Check out my free and extensive guide on Tunnel Hill State Trail for directions, more information about the trail and other stuff to do in the area.
Shawnee National Forest Handicap Accessible Trails #7:
Post Oak Trail at Giant City State Park
Post Oak Trail has recently got maintenance updates. This has made the ADA-compliant for most of its length with more work planned (Update: new ADA section of trail being worked on 12/2021!!!). They have also made this trail an official forest bathing trail. The trail provides very scenic views, birding opportunities, and interpretive signage as well. This is an excellent choice for a handicap trail at Giant City State Park. I really applaud Giant City State Park for taking the step to make this trail easier for those who are handicap.
Check out my free Giant City State Park guide for more information on this trail, directions to the trail and other things to do in the area.
Shawnee National Forest Handicap Accessible Trails #8:
George Clark Discovery Trail
The George Clark Discovery Trail at Fort Massac State Park is an excellent choice for handicap accessible nature viewing. The trail is more than two miles in length and completely paved. A recent bridge addition at the state park has now reopened the full trail for use. Do take note that if the Ohio River is above flood stage, the trail may have flood water over it at some points. This is a great trail for nature viewing and birding. This trail is also shared by bicyclists and runners.
Check out my free guide on Fort Massac State Park for more information, directions, and other things to do when visiting this area.
Shawnee National Forest Handicap Accessible Trails #9:
Glen O Jones Lake Bike Trail
Glen O Jones Bike Trail is another good option for handicap accessible hiking or chair use. This 5-mile bike trail will take you from Glen O Jones Lake to Equality. It passes through different natural areas including hardwood forest, grasslands and even a river. During certain seasons, you can expect massive amounts of butterflies and pollinators. This trail also passes through a ghost town with some signage available to explain the area. Be warned though, there are some hills along this trail.
Check out my free guide on Glen O Jones Lake area for more information, directions to this area, and other stuff to do while you’re visiting this area.
Shawnee National Forest Handicap Accessible Trails #10:
Big Rocky Hollow at Ferne Clyffe State Park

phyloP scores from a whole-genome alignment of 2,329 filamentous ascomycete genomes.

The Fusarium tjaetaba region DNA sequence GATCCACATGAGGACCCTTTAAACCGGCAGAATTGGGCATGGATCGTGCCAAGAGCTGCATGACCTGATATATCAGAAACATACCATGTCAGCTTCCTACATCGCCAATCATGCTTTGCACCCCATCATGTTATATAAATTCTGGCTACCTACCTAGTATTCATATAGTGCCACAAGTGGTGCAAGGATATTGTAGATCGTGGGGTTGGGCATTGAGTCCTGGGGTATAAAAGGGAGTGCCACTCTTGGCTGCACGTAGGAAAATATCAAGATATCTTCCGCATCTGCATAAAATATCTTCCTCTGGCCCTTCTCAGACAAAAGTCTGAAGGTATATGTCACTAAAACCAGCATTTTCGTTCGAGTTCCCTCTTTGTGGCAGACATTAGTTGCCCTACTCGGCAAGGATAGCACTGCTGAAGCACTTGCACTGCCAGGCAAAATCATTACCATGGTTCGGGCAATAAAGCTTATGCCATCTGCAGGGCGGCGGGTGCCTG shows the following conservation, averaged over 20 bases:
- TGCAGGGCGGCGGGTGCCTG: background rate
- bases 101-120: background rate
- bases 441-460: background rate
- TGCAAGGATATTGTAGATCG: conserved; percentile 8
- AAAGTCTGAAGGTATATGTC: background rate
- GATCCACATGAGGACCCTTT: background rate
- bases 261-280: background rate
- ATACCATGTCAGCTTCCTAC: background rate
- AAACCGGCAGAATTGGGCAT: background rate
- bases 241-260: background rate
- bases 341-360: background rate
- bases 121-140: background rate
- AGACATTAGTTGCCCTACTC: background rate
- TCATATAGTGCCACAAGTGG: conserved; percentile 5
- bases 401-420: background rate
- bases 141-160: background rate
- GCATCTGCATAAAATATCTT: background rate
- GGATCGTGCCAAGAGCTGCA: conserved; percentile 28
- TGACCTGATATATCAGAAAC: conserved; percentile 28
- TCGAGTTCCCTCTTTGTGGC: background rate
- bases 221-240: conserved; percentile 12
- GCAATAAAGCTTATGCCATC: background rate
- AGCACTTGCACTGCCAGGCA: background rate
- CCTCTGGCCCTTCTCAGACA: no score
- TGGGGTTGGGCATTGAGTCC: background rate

Big Rocky Hollow or the Main Waterfall Trail at Ferne Clyffe State Park is a good “partial option” for handicap users. I say partial because there is a bridge present with stairs. I would really like to see Illinois Department of Natural Resources turn this trail completely ADA compliant. I feel that it would not take that much effort or money to do it. But for now, those in chairs can get fairly close enough to see the main waterfall. However, prepare to get a little wet as water does cross the trail when wet. The wet times are the best times to visit if you want to see the waterfall. For the most part, the trail is paved, or dirt is packed down almost like concrete. This trail is very short as well and offers views of the bluffs, forest, and creeks.
Check out my free Ferne Clyffe State Park guide for directions to this state park, information about this trail and stuff to do while in the area.
Thank you for checking out my article about Shawnee National Forest Handicap Accessible Trails. I hope these Shawnee National Forest Handicap Accessible Trails are ones that you will be able to enjoy. I will try my best to create more articles like this one to show off more trails where handicap accessibility would be possible. Please share this article with others and especially on social media to help support my efforts for writing it. Feel free to leave a comment below with others trails in the area that would be appropriate for handicap users.
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Founder, Hiking with Shawn
Howdy folks! My name is Shawn Gossman and I founded Hiking with Shawn. I’m an avid hiker, cyclist and outdoorsman here in the Shawnee National Forest. I was born and raised in Southern Illinois and never want to leave. I hope you enjoy my website and I encourage you to interact with me!
Great list. There are several I haven’t checked out. I’ll have to take Abby.
Thanks for putting this together. We are planning a stay at Shawnee and generally because of my limited mobility we just drive around at other national parks we have visited. Looks like I can really take the nature in with my mobility scooter.
You’re very welcome! Enjoy 🙂